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A third of England’s 10 and 11 year olds are overweight, reveals shocking new figures

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England’s 10 and 11 year olds are fatter than ever before, damning NHS statistics today revealed.

The severity of the obesity crisis has been laid bare, as figures show more than a third of children in Year Six were overweight or obese in 2018/19.

And almost a quarter, around 150,000 youngsters, were obese or severely obese – a rise of more than a third in 12 years.

The NHS today said the shock figures show the Government is ‘clearly not on track’ in attempts to curb childhood obesity.

Children are more than four times likely to be obese if they live in a poor area, such as Wolverhamptom, compared to a rich area, such as Richmond. 

England's 10 and 11 year olds are fatter than ever before, damning NHS statistics today revealed. Almost a third of Year Six children were overweight or obese in 2018/19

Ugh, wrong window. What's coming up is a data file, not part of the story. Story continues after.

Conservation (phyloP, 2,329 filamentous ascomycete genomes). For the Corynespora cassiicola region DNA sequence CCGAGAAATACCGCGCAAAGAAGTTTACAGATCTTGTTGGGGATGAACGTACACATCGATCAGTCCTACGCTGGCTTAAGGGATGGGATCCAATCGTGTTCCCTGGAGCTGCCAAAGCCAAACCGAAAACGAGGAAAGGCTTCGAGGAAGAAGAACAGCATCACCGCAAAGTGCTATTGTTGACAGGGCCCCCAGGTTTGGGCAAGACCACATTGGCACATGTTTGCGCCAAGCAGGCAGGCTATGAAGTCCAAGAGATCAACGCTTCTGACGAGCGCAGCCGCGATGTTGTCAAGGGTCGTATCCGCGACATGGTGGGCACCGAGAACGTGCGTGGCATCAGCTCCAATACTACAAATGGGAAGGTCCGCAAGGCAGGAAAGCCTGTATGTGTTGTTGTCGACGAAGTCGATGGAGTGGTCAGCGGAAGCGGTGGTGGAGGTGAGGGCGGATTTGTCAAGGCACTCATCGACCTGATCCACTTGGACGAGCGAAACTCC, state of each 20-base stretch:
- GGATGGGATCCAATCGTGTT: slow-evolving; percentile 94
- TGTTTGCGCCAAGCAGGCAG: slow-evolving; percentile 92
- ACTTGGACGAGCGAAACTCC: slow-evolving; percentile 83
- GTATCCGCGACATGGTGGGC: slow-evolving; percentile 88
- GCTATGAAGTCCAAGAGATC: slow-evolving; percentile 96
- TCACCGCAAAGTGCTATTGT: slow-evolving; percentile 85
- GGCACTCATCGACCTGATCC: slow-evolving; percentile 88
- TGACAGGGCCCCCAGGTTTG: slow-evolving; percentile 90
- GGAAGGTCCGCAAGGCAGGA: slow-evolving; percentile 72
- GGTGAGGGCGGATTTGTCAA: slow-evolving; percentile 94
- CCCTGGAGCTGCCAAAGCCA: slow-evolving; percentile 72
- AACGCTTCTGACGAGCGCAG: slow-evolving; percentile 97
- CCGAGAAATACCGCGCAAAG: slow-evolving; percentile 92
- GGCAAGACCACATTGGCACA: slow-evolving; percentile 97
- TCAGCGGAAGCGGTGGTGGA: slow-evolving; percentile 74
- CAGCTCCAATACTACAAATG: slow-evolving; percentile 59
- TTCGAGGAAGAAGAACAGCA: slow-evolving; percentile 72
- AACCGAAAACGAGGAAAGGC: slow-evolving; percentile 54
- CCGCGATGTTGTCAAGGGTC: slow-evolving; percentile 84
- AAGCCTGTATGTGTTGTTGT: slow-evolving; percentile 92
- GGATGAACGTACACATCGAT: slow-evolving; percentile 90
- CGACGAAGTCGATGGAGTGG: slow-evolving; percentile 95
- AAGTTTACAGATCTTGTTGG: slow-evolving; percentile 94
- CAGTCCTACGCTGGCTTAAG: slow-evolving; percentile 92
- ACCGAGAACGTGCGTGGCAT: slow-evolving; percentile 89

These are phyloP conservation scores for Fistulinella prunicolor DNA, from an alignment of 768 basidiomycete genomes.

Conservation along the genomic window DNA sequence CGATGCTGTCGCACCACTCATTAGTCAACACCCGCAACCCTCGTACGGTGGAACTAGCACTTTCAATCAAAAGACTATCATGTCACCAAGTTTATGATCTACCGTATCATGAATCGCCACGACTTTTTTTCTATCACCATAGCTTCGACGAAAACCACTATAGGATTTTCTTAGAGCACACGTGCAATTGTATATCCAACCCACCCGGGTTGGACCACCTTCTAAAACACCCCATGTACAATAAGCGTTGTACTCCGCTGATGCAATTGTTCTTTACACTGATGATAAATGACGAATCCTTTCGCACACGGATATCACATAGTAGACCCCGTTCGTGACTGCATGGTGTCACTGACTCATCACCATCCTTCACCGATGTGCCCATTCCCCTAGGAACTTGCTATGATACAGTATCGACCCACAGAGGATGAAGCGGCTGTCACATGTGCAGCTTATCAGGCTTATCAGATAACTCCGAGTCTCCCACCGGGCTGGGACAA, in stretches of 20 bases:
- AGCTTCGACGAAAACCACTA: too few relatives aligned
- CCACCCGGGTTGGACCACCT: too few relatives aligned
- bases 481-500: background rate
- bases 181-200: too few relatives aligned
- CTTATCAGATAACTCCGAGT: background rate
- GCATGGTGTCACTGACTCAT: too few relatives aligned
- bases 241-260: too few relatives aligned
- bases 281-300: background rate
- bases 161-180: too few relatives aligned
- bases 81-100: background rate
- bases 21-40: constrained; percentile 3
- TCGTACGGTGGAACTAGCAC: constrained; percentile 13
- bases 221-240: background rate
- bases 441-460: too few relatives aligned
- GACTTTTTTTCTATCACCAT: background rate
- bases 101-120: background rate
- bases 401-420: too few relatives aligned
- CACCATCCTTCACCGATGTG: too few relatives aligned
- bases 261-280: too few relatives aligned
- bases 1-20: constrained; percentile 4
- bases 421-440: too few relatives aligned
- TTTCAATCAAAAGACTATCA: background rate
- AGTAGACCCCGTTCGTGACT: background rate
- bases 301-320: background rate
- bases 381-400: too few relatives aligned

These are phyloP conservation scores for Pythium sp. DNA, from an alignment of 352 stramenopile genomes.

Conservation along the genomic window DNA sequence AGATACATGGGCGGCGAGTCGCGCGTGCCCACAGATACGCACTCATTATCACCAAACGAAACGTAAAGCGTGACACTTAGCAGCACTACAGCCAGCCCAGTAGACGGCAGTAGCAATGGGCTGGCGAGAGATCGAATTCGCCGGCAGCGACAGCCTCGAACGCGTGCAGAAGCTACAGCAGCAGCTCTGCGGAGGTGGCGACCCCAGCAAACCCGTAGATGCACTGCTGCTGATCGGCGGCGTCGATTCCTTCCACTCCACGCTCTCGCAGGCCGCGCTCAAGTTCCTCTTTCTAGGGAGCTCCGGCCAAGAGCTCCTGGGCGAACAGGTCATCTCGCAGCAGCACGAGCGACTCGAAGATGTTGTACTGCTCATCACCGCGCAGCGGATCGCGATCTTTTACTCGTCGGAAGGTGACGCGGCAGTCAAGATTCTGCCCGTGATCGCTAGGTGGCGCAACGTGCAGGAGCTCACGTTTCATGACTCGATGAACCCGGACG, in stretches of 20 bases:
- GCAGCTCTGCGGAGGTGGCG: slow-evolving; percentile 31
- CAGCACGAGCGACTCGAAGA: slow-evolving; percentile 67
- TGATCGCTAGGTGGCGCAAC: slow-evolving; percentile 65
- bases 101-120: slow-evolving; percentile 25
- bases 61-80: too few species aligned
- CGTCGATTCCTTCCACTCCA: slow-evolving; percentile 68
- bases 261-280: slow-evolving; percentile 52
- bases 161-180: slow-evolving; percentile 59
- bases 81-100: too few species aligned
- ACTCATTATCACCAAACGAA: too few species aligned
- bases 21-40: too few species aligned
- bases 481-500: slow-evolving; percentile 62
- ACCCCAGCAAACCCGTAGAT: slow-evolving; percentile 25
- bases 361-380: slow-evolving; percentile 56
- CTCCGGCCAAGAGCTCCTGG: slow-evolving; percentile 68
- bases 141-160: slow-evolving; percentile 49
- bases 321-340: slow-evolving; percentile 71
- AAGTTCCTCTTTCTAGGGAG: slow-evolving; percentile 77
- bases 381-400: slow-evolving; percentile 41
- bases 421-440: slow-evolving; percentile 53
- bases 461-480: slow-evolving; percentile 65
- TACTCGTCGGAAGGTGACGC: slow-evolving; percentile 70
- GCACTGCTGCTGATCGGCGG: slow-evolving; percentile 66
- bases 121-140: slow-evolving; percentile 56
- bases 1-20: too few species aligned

England’s 10 and 11 year olds are fatter than ever before, damning NHS statistics today revealed. Almost a third of Year Six children were overweight or obese in 2018/19

The latest NHS data shows a staggering 24.6 per cent of Year 6 children are either obese (20.2 per cent) or severely obese (4.4 per cent). 

The rate of children that are severely obese is the highest rate on record, up from 4.2 per cent in 2017/18 and 3.2 per cent 12 years ago in 2006/7. 

Overall, more than a third of Year 6 pupils (34.3 per cent) are overweight or obese. This is 205,923 children.

Children aged four to five are also fatter than they were a decade ago, when the National Child Measurement Programme (NCMP) began recording data.

Now, 12.1 per cent are either obese (9.7 per cent) or severely obese (2.4 per cent).

In 2006/2007, this figure was just…    

Overall, 22.6 per cent of reception class children are overweight or obese, up on the 22.4% the year before. 

This amounts to 135,020 children.  

NHS chief executive Simon Stevens said: ‘These figures show that, as a country, we are clearly not on track to meet the government’s sensible goal of halving childhood obesity.